Today's Market: New Regulations To Hurt The Housing Market?

|
 |  Includes: AIG, BZH, MTG, RDN, WFC
by: Matthew Smith

Summary

Highlight continued M&A activity and discuss the week ahead.

Look at why financials will play a key role during this earnings season.

Discuss the fears about the mortgage insurers and why it is possible the worst news is behind.

This week shall be a busy one, with a good deal of economic data paired with earnings from some key US companies. Also in the news today are a number of mergers, further proving that 2014 is the year that M&A activity picks up. Most of the announced deals are in the pharmaceutical industry and focus on tax issues like inversion, but deals are deals and they continue to help and drive this market higher.

There is a lot of talk about the market trading at high valuations, but this is why a lot of attention is being paid to this earnings season. If the financials can deliver some decent growth this quarter, then a lot of this talk could cease and rather than looking negatively upon the entire market investors could focus upon areas with real problems such as retail.

Chart of the Day:

The financials will be key in helping the market reach projected growth goals this quarter and those ahead. If the financials do not come out this week and set the tone for a move higher, then the market could be in for a correction as we see a collective pause.

Click to enlarge

Source: Yahoo Finance

We have no economic news today, but tomorrow will lead off a busy week with further insight into the US consumer.

The Asian markets are higher today:

  • All Ordinaries -- up 0.45%
  • Shanghai Composite -- up 0.96%
  • Nikkei 225 -- up 0.88%
  • NZSE 50 -- up 0.53%
  • Seoul Composite -- up 0.26%

In Europe, the markets are higher this morning:

  • CAC 40 -- up 0.66%
  • DAX -- up 0.89%
  • FTSE 100 -- up 0.83%
  • OSE -- up 1.24%

Mortgage Insurers

For years the mortgage insurers were a great investment as the business had little risk and a healthy ratio of risk to capital. The 'Great Recession' highlighted the faults in the old system and drew new, better capitalized competitors into the industry. That is the good news for the industry; that there are companies that could continue operating were regulators to tighten the exposure these companies were allowed to take on.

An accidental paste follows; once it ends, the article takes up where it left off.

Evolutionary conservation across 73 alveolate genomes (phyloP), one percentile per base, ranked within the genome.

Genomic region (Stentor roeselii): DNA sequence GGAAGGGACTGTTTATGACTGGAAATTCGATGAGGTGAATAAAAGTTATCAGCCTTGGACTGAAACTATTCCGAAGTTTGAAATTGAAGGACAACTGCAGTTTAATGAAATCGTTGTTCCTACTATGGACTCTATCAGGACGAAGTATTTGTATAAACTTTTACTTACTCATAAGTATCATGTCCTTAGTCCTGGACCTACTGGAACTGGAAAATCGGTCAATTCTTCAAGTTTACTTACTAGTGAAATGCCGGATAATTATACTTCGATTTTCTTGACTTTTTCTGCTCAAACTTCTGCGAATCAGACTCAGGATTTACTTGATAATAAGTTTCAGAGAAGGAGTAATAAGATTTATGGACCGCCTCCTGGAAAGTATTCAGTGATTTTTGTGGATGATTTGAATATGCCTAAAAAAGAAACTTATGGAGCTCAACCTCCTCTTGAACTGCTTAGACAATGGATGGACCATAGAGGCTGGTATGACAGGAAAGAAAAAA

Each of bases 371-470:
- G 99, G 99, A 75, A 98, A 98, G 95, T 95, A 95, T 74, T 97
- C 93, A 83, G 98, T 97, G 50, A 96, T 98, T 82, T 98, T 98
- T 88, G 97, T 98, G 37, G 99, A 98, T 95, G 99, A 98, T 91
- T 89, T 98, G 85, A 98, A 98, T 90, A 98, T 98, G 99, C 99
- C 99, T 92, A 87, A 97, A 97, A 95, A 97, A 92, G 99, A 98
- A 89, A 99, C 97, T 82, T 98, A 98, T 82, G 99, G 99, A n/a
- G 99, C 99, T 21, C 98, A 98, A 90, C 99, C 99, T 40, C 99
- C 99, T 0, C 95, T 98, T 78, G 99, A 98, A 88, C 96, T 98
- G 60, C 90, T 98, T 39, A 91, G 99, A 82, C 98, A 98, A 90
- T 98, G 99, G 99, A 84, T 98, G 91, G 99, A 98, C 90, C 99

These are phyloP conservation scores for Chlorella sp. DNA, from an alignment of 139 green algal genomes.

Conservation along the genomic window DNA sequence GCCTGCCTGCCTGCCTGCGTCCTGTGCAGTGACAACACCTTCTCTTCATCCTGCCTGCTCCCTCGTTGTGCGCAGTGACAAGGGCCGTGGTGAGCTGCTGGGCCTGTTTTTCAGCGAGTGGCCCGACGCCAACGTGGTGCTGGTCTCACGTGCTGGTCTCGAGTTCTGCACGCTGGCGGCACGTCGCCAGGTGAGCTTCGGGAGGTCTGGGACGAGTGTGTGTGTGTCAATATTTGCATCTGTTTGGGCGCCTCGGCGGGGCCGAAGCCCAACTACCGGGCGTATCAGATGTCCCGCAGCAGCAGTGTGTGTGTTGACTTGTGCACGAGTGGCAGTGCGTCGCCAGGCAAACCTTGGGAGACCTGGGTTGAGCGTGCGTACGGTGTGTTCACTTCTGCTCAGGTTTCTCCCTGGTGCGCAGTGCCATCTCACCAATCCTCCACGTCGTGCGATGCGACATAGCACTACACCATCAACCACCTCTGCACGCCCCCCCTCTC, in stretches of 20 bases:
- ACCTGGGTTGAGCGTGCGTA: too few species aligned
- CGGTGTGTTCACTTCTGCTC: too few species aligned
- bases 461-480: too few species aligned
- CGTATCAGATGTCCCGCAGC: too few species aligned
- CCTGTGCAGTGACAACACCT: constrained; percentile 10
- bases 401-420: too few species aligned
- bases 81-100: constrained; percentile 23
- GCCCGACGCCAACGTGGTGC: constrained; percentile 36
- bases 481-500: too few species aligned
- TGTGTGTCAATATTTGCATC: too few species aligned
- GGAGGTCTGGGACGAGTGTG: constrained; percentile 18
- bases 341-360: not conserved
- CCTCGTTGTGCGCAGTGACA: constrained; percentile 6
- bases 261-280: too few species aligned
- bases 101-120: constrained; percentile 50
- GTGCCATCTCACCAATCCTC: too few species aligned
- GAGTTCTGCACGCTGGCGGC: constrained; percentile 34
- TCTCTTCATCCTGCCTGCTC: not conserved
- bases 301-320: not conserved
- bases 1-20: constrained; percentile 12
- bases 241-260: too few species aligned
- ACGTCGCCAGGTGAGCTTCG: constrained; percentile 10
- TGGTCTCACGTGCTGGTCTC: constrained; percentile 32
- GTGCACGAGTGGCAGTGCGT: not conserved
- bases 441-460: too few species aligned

We point this out due to the news Friday that regulators were looking to tighten risk ratios for the industry in order to build more confidence for Fannie and Freddie securities. Both Radian (NYSE:RDN) and MGIC Investment Corporation (NYSE:MTG) were hit hard, with Radian shares falling over 5% and MGIC shares down nearly 10%, as investors fretted about those two companies losing marketshare to rivals such as American International Group (NYSE:AIG) and the better capitalized new entrants (those companies which entered the market after the mortgage meltdown).

It was a brutal session for MGIC Investment bulls on Friday, but we now know how bad the new regulations could be. Our thinking is that regulations will not get more stringent than the most recent proposal and could in fact be relaxed as big lobby groups let it be known where they stand.

Click to enlarge

Source: Yahoo Finance

Housing Could Be Hurt

Initially we doubt that there will be problems arising from the new regulations, but as the excess capital that is already in the market is used and spoken for we could see issues arise for names like Wells Fargo (NYSE:WFC), the largest mortgage originator in the US, and possibly homebuilders such as Beazer Homes (NYSE:BZH), which builds in some of the areas which could be impacted the most from tighter regulations. As the proposed new rules are up for comments we believe that the powerful lobby groups from the housing industry and related sectors will convince regulators to minimize the impact on the industry, and by extension consumers.

In this instance we are believers in having adequate capital in the system, so we find ourselves leaning towards favoring the tighter risk controls. However, as is always the case when dealing with the amount of risk an entity can take on we believe in finding a suitable equilibrium point within the market. One would not want to throw a bucket of cold water onto the already weak housing recovery, but at the same time we would not want to see the insurers unable to cover their obligations down the road.

Disclosure: The author has no positions in any stocks mentioned, and no plans to initiate any positions within the next 72 hours. The author wrote this article themselves, and it expresses their own opinions. The author is not receiving compensation for it (other than from Seeking Alpha). The author has no business relationship with any company whose stock is mentioned in this article.